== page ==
Summary of Project Management JumpStart

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Rating

9

Qualities

  • Applicable

Recommendation

Kim Heldman's definition of a project is so broad that even people who do not work in business or government can benefit from her experience and suggestions. Although she draws on the recommendations of the Project Management Institute (PMI), she seasons its advice with helpful observations about which recommendations to follow and which to ignore. The book's organization is logical and easy to follow, and Heldman's style is generally no-nonsense and concise. She avoids jargon, and includes enough anecdotes and examples to keep the book lively and easy to follow. Few how-to books are as well executed as this one. getAbstract recommends it to anyone facing the challenge of managing a project, especially first timers.

About the Author

Kim Heldman is the director of the Project Management Office of the Colorado Department of Revenue and the author of the best-selling PMP: Project Management Professional Study Guide.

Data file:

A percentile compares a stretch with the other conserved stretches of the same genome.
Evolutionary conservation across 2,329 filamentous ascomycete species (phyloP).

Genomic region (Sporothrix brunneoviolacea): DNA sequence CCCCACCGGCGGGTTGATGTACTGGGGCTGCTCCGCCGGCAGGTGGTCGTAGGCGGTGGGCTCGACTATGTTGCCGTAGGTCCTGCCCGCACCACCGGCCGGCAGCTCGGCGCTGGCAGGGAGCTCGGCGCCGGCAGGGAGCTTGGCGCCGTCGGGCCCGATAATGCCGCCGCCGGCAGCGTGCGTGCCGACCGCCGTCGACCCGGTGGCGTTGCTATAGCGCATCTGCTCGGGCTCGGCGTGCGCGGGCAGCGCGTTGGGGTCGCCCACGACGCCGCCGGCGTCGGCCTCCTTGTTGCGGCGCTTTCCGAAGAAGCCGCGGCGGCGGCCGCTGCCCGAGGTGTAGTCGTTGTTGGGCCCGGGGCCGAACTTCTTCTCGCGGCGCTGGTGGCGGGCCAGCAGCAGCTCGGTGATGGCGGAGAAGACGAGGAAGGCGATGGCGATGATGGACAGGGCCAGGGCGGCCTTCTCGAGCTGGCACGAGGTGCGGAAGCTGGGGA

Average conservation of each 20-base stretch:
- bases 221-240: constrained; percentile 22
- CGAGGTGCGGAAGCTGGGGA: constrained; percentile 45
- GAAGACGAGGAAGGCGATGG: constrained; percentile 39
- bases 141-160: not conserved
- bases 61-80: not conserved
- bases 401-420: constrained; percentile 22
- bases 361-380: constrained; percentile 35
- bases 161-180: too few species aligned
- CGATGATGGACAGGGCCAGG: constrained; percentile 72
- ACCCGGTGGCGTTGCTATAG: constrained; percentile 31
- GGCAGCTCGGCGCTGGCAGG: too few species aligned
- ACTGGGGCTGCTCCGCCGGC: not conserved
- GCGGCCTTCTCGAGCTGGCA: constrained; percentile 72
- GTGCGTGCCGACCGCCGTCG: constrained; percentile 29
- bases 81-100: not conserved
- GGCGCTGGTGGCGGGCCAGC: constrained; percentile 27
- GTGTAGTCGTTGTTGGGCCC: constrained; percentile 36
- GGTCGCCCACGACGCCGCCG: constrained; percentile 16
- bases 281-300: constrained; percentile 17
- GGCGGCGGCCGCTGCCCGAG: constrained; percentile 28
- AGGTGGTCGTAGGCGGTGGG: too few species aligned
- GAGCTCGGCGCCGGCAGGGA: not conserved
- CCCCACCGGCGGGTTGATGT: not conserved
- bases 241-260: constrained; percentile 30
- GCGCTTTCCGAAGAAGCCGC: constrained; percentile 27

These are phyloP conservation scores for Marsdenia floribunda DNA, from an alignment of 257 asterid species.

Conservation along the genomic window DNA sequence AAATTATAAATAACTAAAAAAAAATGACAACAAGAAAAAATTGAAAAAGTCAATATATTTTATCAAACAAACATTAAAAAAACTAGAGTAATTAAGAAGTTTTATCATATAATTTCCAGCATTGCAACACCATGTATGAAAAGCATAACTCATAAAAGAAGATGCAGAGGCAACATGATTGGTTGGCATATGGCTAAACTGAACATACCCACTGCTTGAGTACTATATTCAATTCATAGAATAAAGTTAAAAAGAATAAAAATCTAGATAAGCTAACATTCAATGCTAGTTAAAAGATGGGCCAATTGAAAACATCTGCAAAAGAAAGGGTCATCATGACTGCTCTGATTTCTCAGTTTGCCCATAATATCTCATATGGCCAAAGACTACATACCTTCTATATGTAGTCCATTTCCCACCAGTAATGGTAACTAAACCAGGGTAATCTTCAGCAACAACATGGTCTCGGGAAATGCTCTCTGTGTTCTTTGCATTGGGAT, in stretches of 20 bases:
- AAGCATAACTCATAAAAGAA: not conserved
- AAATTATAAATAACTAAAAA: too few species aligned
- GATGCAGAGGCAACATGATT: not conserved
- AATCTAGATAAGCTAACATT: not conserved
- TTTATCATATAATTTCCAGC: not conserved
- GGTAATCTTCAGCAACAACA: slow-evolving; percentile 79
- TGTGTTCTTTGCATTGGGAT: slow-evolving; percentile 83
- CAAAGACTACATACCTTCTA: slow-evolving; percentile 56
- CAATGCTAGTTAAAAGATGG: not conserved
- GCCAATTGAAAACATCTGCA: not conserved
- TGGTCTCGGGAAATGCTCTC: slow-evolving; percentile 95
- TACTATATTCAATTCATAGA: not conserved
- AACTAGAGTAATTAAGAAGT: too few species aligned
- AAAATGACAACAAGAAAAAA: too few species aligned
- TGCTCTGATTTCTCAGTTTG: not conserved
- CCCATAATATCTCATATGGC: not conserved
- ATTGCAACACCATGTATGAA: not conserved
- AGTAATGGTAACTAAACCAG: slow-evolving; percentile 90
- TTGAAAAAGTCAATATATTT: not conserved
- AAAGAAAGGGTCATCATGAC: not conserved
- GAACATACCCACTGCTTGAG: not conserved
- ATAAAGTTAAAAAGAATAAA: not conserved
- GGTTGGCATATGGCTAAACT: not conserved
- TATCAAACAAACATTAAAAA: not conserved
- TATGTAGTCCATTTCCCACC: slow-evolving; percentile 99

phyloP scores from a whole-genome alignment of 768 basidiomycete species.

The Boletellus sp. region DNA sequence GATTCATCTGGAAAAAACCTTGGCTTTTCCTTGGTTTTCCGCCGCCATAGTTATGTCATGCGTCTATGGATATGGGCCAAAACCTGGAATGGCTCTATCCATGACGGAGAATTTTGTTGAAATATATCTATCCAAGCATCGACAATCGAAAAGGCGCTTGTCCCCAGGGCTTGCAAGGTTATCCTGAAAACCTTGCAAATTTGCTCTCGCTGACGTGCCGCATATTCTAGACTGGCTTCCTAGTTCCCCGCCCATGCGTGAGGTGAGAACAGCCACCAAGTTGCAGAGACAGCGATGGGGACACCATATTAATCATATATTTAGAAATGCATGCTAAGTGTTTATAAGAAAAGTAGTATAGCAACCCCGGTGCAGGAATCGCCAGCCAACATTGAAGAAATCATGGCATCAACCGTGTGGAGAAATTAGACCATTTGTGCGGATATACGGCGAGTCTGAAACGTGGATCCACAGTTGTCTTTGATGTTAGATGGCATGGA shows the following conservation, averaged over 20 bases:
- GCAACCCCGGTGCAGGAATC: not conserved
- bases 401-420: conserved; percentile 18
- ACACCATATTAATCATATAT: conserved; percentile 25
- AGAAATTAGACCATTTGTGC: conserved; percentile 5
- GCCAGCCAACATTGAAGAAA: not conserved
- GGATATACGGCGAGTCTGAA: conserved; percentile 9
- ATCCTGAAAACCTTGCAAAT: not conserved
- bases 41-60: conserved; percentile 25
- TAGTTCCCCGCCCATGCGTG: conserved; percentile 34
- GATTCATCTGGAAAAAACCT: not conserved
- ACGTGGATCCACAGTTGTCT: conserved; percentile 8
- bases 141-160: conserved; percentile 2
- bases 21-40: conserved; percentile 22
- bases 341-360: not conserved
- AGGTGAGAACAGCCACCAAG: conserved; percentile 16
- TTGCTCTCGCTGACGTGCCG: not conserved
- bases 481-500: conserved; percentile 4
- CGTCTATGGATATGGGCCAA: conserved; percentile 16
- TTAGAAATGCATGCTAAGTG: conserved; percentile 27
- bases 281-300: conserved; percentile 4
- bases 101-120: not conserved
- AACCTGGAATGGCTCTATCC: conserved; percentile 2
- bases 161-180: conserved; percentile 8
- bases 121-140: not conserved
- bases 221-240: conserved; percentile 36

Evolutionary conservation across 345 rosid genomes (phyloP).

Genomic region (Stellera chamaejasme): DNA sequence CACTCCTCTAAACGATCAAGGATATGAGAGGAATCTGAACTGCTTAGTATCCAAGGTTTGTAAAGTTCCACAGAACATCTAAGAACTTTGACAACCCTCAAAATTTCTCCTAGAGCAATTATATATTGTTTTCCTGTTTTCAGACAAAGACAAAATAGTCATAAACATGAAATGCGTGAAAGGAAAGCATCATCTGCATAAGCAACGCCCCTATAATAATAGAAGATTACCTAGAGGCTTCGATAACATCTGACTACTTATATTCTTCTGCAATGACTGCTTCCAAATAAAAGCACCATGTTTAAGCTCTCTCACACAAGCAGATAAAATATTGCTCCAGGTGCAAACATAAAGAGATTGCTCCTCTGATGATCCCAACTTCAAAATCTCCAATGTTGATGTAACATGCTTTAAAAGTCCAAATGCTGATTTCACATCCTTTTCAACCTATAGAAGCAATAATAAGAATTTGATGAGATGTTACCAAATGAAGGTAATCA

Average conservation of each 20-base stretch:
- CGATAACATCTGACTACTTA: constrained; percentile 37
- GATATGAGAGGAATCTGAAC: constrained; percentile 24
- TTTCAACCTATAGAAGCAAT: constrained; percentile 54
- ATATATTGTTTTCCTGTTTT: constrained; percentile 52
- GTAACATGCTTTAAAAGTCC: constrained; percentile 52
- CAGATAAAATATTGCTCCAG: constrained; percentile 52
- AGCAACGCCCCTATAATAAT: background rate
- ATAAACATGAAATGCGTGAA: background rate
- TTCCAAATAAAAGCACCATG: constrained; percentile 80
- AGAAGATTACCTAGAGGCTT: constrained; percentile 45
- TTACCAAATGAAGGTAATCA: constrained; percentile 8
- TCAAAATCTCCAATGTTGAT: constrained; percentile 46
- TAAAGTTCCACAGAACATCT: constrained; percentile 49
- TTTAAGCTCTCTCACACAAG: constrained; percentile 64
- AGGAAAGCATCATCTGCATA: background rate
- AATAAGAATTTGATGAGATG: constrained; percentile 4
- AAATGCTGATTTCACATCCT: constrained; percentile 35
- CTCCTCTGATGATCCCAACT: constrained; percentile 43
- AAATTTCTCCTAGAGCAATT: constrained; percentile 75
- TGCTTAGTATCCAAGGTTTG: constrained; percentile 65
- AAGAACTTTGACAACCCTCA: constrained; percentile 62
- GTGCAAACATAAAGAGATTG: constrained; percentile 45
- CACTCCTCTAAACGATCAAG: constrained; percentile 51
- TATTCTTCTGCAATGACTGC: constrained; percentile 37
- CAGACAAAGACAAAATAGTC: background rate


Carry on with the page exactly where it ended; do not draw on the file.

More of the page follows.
Summary

What Is a Project?

Projects are different from business as usual, which produces the same thing over and over, and has no completion date.

Projects are temporary, produce a designated product, use designated resources, and have beginnings and endings. Not all proposed projects merit time, effort and investment. So, the first step in any project is to decide whether or not to do it.

The Three Kinds of Organizations

Organizational structure often determines whether projects are achievable or not. In traditional, "functional" organizations, work activities, such as accounting, human resources and marketing, determine organizational divisions, and the lines of command are clear. However, such organizations can be bureaucratic. As a project manager, you may have difficulty crossing organizational boundaries, cutting through red tape and obtaining resources. Moreover, you may have to take on the management of a project on top of your usual daily duties.

In "projectized organizations," the organizational culture revolves around projects. Project managers may report directly to the chief executive and often have the authority to make decisions. However, ...


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